On the Tenth Day of Christmas, the Industry Predicted…Cloud Vendor Compromise

As the penultimate working week before the Christmas break draws to a close, there are now just nine sleeps before the big day. However, before we all head off to make the most of the last real shopping opportunity this weekend there’s just enough time to continue our series of predictions for 2017, with thoughts now turning to the likelihood of a cloud vendor compromise next year.

This is something that Anomali senior threat researcher Aaron Shelmire expects to hit the headlines in a big way in 2017, predicting that a major cloud vendor will be in the news for suffering a significant security breach.

He argued that, thus far, none of the large cloud storage/infrastructure companies have detailed a breach since the Aurora attacks that Google did in 2009. This is in an environment where as many as 89% of healthcare organizations experienced a data breach in 2015, yet we aren’t hearing much about them from the companies that host these industries data and systems.

“People and businesses are relying upon cloud services more than ever,” he told Infosecurity. “Cloud services are more convenient and often cheaper than alternatives. As people increase their dependence upon cloud services, the goals of malicious actors will follow the data and computing resources to the cloud.”

This is an opinion shared by Alex Cruz-Farmer, VP of cloud at NSFOCUS, who added that some of the giants in the cloud industry are in a full scale war with bad actors and hackers.

“If we look at the market today, there were several significant breaches this year and, unfortunately, I expect the trend to continue,” he argued. “Threat intelligence and technology as a whole is catching up, however we are repeatedly seeing some vendors following bad practices, which is leading to some of these breaches or attacks (for example Mirai and TR069).

“Hackers are becoming smarter, and the systems and clouds companies are deploying are getting bigger,” he continued. “What does bigger result in? More man power or more automation? More automation results in less human interaction, so one malfunction of any of these automated tools could be a goldmine for an attacker.”

For example, he said, if there were to be a small security hole found in one system, a lot of platform architects using similar methods for their designs may find that hackers could reverse engineer these methodologies, making it very straightforward to go deeper.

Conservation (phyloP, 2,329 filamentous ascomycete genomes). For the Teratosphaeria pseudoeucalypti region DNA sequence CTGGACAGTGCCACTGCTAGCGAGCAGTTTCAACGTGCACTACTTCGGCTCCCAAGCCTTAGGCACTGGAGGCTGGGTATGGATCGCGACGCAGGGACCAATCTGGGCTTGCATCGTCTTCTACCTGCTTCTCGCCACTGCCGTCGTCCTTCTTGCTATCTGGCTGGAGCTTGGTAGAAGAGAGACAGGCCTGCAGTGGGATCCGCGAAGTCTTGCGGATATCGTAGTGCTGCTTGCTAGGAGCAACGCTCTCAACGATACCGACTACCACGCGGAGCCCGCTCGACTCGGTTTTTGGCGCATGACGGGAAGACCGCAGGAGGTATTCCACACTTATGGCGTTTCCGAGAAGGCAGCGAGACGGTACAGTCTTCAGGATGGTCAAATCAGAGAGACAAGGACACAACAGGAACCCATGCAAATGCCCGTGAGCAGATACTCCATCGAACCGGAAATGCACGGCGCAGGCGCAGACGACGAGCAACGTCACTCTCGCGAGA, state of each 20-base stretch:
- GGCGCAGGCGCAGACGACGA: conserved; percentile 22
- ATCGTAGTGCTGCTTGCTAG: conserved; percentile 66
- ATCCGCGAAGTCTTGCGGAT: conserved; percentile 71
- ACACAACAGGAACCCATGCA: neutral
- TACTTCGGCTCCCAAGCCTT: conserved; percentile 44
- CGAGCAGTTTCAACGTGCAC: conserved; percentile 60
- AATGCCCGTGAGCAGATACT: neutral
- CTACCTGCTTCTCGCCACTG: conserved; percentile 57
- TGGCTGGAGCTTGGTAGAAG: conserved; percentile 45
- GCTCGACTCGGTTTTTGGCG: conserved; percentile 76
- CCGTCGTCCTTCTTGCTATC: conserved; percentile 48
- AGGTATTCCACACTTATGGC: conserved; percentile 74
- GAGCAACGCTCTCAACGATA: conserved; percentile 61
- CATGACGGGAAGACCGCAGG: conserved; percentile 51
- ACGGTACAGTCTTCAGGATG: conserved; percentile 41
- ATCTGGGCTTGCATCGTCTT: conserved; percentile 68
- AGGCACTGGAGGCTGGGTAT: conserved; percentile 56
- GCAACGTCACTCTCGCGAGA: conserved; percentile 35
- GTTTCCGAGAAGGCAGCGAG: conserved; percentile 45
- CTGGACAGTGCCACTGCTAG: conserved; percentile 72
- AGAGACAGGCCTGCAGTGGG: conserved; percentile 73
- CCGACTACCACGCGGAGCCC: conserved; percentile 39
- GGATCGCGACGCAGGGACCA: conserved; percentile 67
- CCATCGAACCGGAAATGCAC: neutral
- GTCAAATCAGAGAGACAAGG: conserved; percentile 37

There may be some light at the end of the tunnel though, according to Shelmire, who thinks serious breaches could be the wake up call cloud vendors need to start implementing better security in their services.

“After this [breaches] cloud vendors will engage in technical advances to better protect their systems. The cloud vendors will also engage marketing to use their security and survivability as differentiators.”

The landscape is getting more and more aggressive, concluded Cruz-Farmer, and threat intelligence teams are our real line of defense, infiltrating the networks and groups out there committing these acts.

>> On the First Day of Christmas, the Industry Predicted...More Ransomware

>> On the Second Day of Christmas, the Industry Predicted…Poor Routine IT Practices

>> On the Third Day of Christmas, the Industry Predicted…More Political Disruption

>> On the Fourth Day of Christmas, the Industry Predicted…CIOs to Reclaim Ownership of Data Initiatives

>> On the Fifth Day of Christmas, the Industry Predicted…More Social Media Attacks

>> On the Seventh Day of Christmas, the Industry Predicted…More Mention of AI

>> On the Eighth Day of Christmas, the Industry Predicted…Attackers Making Money

>> On the Ninth Day of Christmas, the Industry Predicted…GDPR Compliance

>>On the 11th Day of Christmas, the Industry Predicted…Better Security Collaboration

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